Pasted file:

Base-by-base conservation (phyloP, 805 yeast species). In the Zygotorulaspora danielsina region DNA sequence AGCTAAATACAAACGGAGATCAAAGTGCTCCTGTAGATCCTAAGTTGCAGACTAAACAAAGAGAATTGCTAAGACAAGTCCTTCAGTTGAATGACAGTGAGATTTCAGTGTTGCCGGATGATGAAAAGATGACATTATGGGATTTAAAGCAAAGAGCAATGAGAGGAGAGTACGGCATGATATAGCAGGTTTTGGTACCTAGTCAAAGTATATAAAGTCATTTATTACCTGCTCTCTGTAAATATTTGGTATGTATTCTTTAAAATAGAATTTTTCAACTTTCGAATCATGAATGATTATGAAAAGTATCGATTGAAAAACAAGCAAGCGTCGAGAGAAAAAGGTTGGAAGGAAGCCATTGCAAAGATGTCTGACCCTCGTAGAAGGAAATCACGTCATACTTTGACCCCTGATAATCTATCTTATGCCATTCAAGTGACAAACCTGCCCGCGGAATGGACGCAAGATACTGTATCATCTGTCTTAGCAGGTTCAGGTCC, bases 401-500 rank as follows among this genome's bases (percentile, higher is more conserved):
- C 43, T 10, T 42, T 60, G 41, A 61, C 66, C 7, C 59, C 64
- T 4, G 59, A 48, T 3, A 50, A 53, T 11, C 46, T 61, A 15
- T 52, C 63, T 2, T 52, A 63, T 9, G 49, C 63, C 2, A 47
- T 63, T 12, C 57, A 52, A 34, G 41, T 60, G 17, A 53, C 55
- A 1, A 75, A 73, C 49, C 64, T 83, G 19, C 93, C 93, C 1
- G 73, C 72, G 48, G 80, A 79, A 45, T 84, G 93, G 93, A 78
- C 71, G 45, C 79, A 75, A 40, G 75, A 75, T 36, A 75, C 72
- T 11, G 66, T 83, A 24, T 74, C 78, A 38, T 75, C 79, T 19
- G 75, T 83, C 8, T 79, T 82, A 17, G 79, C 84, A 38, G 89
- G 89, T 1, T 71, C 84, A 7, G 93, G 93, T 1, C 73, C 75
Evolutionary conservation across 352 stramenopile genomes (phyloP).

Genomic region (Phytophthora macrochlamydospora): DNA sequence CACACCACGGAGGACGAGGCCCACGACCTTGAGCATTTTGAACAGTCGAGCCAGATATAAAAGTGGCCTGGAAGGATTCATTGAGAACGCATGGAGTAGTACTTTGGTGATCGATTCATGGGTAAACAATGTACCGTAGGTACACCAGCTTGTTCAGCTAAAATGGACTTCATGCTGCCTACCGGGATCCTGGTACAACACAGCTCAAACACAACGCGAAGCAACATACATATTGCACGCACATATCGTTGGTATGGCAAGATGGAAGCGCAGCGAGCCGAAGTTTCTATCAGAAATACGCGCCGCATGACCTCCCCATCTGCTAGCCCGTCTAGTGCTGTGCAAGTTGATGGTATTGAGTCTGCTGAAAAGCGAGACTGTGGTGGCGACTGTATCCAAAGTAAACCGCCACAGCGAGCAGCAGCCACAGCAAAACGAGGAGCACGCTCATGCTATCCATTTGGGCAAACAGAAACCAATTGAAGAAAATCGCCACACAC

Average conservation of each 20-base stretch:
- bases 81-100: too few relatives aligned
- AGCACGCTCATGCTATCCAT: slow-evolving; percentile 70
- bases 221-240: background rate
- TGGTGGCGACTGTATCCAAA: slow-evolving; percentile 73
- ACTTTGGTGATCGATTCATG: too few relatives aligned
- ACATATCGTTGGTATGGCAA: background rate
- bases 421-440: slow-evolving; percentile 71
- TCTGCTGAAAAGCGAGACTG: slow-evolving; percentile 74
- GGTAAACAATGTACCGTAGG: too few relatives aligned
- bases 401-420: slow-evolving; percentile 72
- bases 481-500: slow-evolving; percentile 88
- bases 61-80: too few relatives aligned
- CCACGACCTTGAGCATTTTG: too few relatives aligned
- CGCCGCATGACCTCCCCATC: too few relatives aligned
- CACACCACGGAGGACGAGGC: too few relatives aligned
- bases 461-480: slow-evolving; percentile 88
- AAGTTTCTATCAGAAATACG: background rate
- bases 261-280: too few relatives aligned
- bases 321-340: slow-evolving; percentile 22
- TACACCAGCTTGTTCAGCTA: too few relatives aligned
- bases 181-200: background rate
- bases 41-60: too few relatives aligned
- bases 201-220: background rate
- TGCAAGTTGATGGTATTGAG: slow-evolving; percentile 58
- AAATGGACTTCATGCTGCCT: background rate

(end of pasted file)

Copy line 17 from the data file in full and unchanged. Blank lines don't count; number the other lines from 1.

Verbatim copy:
- bases 221-240: background rate